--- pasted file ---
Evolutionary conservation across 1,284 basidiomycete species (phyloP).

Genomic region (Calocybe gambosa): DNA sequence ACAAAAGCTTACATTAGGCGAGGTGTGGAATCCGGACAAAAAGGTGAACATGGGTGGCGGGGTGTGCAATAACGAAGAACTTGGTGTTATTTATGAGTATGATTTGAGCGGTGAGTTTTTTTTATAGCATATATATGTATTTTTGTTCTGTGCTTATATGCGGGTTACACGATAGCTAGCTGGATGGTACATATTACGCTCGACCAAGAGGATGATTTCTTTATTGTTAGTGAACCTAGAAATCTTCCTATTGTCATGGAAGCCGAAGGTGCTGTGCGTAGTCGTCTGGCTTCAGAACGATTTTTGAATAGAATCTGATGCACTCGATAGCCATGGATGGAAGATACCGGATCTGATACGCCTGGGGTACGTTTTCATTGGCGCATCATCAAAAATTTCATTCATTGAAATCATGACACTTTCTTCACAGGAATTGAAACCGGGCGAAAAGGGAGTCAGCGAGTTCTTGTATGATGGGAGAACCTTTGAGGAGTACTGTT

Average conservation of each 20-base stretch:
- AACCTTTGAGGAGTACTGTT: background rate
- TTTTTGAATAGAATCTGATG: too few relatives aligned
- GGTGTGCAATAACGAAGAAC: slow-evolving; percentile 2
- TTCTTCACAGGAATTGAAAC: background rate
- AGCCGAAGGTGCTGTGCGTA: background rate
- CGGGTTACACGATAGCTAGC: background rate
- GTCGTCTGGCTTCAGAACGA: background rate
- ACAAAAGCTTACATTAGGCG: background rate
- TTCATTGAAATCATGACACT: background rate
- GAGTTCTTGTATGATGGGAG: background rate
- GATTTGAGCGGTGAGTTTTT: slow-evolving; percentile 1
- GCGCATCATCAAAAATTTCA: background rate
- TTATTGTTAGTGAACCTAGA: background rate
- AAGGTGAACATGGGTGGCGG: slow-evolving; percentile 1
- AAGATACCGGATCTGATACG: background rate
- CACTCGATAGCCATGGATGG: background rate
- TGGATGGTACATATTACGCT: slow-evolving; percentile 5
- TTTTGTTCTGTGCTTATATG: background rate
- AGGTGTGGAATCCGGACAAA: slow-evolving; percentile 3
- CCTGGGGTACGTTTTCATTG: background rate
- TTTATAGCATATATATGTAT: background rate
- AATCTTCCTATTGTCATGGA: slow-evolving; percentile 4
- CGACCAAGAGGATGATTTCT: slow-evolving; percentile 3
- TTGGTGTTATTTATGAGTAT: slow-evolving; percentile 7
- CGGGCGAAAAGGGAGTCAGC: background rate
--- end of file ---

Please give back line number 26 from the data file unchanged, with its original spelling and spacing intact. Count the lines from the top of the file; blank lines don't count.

- CGACCAAGAGGATGATTTCT: slow-evolving; percentile 3